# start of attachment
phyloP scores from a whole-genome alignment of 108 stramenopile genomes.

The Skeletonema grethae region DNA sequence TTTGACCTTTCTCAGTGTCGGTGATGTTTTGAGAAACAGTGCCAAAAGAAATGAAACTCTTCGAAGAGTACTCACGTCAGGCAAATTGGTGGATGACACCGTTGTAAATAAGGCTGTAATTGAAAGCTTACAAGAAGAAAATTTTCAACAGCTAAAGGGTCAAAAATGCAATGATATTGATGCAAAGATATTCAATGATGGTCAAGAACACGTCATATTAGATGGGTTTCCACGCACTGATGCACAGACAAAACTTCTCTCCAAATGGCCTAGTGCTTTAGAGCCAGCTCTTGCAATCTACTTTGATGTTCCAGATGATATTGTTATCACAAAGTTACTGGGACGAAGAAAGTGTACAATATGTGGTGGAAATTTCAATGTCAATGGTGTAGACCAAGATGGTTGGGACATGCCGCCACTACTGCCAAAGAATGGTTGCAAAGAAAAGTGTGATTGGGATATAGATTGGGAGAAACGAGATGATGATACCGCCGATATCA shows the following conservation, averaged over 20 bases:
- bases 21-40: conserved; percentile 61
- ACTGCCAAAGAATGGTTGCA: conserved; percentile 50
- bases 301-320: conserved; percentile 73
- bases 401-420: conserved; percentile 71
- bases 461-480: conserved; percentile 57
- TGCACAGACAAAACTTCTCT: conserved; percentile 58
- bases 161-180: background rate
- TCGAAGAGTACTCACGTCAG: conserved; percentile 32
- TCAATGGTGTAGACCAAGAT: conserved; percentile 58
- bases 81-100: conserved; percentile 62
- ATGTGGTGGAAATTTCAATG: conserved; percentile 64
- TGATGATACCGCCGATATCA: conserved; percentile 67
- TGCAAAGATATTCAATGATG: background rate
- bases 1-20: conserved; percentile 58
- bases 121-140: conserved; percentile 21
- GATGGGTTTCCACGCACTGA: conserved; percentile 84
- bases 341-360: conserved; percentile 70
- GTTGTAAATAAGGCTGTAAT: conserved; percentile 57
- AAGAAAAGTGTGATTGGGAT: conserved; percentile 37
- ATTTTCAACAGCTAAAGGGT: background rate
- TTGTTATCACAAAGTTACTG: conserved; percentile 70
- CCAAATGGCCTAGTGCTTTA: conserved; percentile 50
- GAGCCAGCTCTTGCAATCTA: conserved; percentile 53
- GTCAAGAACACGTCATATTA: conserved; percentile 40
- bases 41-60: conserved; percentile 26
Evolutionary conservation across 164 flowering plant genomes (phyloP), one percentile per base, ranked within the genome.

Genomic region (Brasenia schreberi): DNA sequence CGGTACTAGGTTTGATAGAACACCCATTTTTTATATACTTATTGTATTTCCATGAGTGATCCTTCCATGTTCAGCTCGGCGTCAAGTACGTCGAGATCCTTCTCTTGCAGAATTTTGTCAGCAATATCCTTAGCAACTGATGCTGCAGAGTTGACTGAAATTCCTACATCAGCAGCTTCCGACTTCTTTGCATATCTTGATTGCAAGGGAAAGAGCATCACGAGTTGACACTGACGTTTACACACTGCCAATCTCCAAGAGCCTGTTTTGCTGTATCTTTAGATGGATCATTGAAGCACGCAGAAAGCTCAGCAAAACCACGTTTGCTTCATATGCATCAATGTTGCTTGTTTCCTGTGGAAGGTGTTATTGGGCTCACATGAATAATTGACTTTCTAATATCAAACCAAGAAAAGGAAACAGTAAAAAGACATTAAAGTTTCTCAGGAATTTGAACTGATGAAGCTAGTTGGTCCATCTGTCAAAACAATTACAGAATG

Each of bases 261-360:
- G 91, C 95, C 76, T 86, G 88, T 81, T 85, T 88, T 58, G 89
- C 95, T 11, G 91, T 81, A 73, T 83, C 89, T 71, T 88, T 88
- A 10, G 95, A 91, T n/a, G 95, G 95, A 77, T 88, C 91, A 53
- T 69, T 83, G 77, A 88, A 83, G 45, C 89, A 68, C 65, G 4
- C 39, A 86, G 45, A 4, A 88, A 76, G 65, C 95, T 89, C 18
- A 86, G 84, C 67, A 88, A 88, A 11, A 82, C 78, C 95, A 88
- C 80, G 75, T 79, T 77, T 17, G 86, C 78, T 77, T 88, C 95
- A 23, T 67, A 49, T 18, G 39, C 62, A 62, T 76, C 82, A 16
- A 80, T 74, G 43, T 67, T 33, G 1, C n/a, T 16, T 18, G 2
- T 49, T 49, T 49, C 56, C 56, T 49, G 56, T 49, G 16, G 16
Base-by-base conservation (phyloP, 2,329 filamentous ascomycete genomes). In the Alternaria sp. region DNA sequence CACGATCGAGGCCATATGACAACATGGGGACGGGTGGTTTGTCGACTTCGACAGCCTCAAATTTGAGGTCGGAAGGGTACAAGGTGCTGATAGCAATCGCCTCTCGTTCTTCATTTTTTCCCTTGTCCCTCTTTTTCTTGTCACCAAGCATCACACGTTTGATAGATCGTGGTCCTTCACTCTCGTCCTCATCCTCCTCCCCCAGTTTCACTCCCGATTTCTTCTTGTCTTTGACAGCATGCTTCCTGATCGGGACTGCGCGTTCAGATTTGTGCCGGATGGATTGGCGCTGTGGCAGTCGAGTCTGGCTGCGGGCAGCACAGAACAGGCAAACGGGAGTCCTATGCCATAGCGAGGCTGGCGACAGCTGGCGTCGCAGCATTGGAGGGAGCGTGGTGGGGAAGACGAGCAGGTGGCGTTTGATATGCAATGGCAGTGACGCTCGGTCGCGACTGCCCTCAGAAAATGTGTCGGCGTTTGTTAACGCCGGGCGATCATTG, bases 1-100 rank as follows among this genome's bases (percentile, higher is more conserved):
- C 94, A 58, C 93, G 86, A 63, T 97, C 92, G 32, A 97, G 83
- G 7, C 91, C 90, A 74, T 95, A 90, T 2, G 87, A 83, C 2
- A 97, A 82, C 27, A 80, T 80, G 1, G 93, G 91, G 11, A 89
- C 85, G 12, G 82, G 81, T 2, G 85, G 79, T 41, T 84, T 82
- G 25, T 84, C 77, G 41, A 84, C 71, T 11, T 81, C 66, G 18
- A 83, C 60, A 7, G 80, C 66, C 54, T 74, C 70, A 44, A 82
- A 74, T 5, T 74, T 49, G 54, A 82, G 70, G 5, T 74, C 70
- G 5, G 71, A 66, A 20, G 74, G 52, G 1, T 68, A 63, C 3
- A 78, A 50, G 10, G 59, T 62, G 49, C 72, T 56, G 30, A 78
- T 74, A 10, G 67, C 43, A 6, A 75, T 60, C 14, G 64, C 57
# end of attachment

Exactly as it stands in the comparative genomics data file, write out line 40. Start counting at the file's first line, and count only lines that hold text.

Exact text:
- T 49, T 49, T 49, C 56, C 56, T 49, G 56, T 49, G 16, G 16